Aussie Grows with China

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China’s GDP was very strong. The currency that benefits the most is the Aussie, which settled above an important line. Update on this strong currency.

Growth in China was very strong – an annual rate of 11.9% in the first quarter of 2010. This is better than Q4’s growth of 10.7%, and also better than early expectations. This figure isn’t alone:

Update: 10:00 GMT – it seems that the fresh worries about Greece are endangering the Aussie’s achievements.

China’s industry, which buys materials from Australia, showed an annual growth rate of 18%, very strong as well. Additional figures also came out of China, showing that this giant is pushing forward. When Australia’s main trade partner is growing, the Australian economy can be safe and sound.

It’s important to note that a second-tier Australian figure, inflation expectations from th Melbourne Institute, also supported the Aussie. It climbed to 4.1%, after many months around 3.2%. This is the highest outcome since September 2008 – since the big outbreak of the crisis. Higher inflation expectations mean a bigger chance for a rate hike. There are doubts about the next meeting of the RBA, after the fifth rate hike.

Indeed, the Aussie can feel better now. AUD/USD struggled with the 0.9327 resistance line many times in recent months, and approached it near the end of last week once again. The bailout plan for Greece sent it with a weekend gap over the line, near 0.94, but it quickly fell down, going as low as 0.9223.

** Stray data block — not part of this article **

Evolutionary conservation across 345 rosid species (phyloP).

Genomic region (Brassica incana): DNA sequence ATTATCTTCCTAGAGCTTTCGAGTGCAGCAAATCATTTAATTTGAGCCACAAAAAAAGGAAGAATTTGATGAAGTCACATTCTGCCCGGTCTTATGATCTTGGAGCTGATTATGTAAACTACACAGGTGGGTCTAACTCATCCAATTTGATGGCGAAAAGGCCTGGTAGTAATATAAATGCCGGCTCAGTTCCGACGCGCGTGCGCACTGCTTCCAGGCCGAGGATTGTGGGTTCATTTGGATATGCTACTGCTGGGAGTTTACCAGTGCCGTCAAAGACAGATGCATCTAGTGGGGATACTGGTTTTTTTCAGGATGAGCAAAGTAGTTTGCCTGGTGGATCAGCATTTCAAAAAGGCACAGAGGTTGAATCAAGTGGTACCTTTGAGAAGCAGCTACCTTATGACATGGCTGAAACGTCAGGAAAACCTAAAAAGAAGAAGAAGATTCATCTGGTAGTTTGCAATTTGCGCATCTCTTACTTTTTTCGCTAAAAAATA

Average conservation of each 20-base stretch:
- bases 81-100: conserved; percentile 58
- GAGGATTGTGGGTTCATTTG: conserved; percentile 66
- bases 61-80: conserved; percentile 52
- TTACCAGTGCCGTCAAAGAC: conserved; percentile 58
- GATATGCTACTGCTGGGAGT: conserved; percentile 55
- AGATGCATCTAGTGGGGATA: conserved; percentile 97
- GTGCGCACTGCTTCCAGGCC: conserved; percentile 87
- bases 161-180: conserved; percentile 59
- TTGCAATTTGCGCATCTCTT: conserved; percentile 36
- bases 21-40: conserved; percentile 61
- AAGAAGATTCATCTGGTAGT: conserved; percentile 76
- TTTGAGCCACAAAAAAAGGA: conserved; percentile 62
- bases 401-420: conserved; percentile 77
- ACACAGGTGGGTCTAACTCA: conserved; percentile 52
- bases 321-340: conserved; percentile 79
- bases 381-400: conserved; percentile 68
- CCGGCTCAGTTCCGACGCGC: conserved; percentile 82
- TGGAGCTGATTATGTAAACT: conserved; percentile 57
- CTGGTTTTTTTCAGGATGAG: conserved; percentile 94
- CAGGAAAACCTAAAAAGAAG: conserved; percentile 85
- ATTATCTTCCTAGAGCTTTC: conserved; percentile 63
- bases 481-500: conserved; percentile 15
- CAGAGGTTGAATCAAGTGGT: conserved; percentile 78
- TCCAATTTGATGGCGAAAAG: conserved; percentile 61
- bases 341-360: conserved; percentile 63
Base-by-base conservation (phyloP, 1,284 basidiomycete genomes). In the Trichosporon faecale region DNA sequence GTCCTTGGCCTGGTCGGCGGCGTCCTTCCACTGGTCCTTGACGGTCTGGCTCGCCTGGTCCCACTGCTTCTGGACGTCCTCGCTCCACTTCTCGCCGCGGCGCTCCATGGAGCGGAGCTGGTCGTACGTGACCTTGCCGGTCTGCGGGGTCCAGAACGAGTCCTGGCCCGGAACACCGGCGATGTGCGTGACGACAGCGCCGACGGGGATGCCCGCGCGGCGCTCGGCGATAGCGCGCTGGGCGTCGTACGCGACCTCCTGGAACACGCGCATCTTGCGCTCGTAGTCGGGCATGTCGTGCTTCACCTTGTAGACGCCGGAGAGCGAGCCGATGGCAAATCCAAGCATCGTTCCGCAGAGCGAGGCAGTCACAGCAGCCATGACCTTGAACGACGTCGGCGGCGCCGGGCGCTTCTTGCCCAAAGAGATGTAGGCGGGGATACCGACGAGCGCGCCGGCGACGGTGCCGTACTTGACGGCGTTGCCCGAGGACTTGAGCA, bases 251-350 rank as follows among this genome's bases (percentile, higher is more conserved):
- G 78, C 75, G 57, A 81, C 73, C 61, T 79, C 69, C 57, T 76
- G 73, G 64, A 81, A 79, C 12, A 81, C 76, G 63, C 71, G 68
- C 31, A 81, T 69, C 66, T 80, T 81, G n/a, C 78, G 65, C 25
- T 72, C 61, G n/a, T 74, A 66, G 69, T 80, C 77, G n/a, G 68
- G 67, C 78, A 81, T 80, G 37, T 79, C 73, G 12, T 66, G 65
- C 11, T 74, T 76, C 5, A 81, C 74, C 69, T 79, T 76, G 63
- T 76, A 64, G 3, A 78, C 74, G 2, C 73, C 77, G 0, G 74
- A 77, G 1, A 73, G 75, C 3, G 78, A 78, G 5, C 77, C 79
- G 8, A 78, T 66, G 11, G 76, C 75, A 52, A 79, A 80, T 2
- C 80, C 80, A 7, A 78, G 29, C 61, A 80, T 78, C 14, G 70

A new attempt began before the releases from China, and it seems to work now. AUD/USD went as high as 0.9364, and trades above 0.9327. The current range is between 0.9327 and 0.9405, the 2009 high.

Even higher, 0.95 was a support line back in 2008. It’s followed by 0.9650 which served as a resistance line back then. The all-time high of 0.9849, reached in July 2008 is next line, and AUD/USD parity is too far now.

If fresh fears on the Greek bailout plan arrive to the markets, like the court challenge prepared by German professors, the Aussie could give drop, not so fast though, and receive support at 0.9260.

I continue the being bullish on the Aussie.

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About Author

Yohay Elam – Founder, Writer and Editor I have been into forex trading for over 5 years, and I share the experience that I have and the knowledge that I’ve accumulated. After taking a short course about forex. Like many forex traders, I’ve earned the significant share of my knowledge the hard way. Macroeconomics, the impact of news on the ever-moving currency markets and trading psychology have always fascinated me. Before founding Forex Crunch, I’ve worked as a programmer in various hi-tech companies. I have a B. Sc. in Computer Science from Ben Gurion University. Given this background, forex software has a relatively bigger share in the posts.

3 Comments

  1. Do you think that buying the AUD/YEN would be a good idea? Seemingly the AUD is certainly stable and increasing and the YEN is showing weakness. A possibilty of a carrytrade here???

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